As always though, prepare for the unexpected and keep an open mind. For those interesting shots that you are using the depth of field to focus the viewer on a certain part of the subject try to vary the focus point and try to create "the shot" with different lighting and angles. It's easy to change you angle, lighting, focal length, aperture etc. when you are still at the location with the subject - it'll be impossible to go back later to re-create something you just missed out on.

Step 3 - Ready - Set - Shoot!

You're ready and all set! With subject ready and finger on shutter button start taking your pictures.

First start with the planned - either agreed or those you had in mind and review the pictures as you take them and once you have a couple of good shots you could review with your subject and take a short break. Bring along some snacks, water, juice etc. Photography is hard work and if you're outside for long hours you will need to have some liquid refreshments and something to eat to keep you and the subject going. Once you and the subject are more comfortable with the surroundings and the lighting repeat those planned shots with slight variations e.g. with a different angle, or lenses, change camera angles, backgrounds, expressions, poses, or work with shadows and different lighting.

I have found, especially when photographing non-models, people are much more relaxed when they are engaged in an activity and to this also adds better portraits as you can create better stories, so keep that in mind by bringing with you "props" that can compliment the subject and the location.

Remember to always communicate, show the pictures you've taken to the subject and get input and feedback where appropriate and a little rule to remember is to keep shooting after you have taken your "shot" - people "pose" for the shot and often stiffen up and they instinctively relax right after they hear the click of the shutter release - so try to capture that moment!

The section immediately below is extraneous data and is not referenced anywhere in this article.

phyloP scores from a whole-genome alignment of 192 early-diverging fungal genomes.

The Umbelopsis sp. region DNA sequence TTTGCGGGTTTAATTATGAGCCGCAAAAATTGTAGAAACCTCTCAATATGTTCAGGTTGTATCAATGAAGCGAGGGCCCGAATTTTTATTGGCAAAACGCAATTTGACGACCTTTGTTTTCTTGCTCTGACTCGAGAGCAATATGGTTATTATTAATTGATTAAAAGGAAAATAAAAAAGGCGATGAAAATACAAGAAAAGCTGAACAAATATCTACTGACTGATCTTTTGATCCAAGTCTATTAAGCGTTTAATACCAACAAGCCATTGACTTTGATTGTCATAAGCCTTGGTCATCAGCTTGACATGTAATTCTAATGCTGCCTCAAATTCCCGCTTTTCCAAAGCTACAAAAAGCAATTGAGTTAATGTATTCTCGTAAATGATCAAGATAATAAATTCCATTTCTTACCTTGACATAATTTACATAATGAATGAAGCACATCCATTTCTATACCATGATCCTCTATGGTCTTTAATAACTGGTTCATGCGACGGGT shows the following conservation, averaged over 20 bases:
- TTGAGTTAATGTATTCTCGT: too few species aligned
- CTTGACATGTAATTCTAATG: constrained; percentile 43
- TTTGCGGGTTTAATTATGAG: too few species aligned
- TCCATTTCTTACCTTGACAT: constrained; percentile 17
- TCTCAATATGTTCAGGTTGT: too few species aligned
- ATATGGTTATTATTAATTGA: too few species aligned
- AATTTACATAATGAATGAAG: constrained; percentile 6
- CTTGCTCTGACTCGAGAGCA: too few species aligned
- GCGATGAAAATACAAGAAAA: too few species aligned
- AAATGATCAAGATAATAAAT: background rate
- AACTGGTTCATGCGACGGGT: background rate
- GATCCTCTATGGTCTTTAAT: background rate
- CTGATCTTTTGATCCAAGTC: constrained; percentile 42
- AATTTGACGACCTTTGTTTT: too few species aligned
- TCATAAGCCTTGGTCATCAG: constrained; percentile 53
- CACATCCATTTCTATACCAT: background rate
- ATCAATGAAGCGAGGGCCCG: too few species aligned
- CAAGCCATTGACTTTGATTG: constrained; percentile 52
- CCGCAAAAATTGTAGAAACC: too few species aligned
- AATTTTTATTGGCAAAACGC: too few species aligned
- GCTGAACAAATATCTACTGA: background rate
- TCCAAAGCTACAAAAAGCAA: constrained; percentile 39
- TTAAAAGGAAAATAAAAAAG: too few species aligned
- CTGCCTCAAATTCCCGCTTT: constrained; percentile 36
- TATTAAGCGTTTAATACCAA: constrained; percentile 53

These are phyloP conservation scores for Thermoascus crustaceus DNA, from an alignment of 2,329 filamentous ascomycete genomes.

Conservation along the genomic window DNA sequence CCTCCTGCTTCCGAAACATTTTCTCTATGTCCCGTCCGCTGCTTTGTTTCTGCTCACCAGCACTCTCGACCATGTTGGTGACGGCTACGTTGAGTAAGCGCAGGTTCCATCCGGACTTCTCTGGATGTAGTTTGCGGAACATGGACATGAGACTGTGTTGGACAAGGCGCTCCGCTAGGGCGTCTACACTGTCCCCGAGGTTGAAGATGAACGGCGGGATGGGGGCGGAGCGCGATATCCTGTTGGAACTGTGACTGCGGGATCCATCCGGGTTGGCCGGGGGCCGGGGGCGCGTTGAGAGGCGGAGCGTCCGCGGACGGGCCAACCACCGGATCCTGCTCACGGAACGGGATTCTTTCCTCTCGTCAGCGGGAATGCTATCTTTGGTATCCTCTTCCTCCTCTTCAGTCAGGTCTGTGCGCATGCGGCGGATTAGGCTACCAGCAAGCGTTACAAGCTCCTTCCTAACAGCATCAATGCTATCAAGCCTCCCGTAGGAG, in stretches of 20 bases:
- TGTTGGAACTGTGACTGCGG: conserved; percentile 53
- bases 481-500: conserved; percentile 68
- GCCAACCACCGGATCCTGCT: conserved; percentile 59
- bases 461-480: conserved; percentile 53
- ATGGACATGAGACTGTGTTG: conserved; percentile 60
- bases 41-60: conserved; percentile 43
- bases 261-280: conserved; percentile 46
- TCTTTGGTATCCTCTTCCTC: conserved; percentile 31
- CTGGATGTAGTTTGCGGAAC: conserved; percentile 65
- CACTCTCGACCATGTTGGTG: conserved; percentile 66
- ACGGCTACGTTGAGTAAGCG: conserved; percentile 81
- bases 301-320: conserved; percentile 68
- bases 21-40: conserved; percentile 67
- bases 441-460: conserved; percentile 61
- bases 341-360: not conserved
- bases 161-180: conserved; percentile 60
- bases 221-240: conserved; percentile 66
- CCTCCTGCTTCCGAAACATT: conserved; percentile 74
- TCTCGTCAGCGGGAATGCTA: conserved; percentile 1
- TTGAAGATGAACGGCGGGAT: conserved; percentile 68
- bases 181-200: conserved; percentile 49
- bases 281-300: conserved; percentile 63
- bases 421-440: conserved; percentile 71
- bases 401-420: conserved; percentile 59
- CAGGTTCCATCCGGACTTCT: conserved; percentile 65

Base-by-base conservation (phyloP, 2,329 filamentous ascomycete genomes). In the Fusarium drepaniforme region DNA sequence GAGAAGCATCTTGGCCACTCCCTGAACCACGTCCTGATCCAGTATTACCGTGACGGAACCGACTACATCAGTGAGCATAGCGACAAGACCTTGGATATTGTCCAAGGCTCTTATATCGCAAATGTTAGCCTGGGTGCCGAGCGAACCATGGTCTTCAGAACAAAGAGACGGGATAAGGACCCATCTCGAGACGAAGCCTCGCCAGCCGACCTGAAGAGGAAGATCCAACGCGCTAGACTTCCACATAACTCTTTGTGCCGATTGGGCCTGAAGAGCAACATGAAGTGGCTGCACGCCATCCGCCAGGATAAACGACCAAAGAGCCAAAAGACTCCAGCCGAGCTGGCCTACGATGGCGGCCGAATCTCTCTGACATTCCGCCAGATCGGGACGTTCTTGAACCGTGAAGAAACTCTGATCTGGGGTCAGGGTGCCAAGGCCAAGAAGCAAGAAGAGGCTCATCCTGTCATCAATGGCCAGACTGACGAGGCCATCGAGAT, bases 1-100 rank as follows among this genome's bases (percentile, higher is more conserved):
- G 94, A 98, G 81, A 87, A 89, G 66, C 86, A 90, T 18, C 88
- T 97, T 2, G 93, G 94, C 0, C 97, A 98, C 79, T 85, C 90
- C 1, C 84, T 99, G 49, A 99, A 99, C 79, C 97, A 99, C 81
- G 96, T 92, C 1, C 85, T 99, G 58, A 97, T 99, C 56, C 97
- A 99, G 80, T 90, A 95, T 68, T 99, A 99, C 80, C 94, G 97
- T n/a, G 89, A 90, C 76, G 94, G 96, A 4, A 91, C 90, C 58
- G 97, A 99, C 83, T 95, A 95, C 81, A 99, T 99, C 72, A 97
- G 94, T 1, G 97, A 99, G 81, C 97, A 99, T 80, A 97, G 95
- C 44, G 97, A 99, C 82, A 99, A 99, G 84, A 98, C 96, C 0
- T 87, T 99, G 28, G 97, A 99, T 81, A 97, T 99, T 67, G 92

One more thing to improving your shots - read up on and perhaps study some of the current contemporary portrait photographers. Avoid the "deer in the cross-hair/subject in the center of the frame" shots. Follow the rule of 3rds to start off with and once you feel comfortable experiment with different compositions and have FUN!

Even though I mentioned in the title taking portraits with a DSLR, all the "Steps" here can be applied to any type of camera ;-) Just use a bit of imagination and adapt to what you have to shoot the pictures with. Most likely you will do most of your picture taking with a smartphone so KEY to taking pictures with "small" cameras is not to get too close to your subject. As the lens is very small with a usually short focal length being too close 3-4ft/1m approximately will have some "not-too-nice" distortions. With small cameras, watch you distance, watch out for distortions - especially when you camera is not held straight ad level, and use the "tap to focus" feature on the screen to help you focus on the correct area(s) and compose your picture.

Copyright (c) 2015 Eugene Young
Copyright (c) 2015 Eugene Young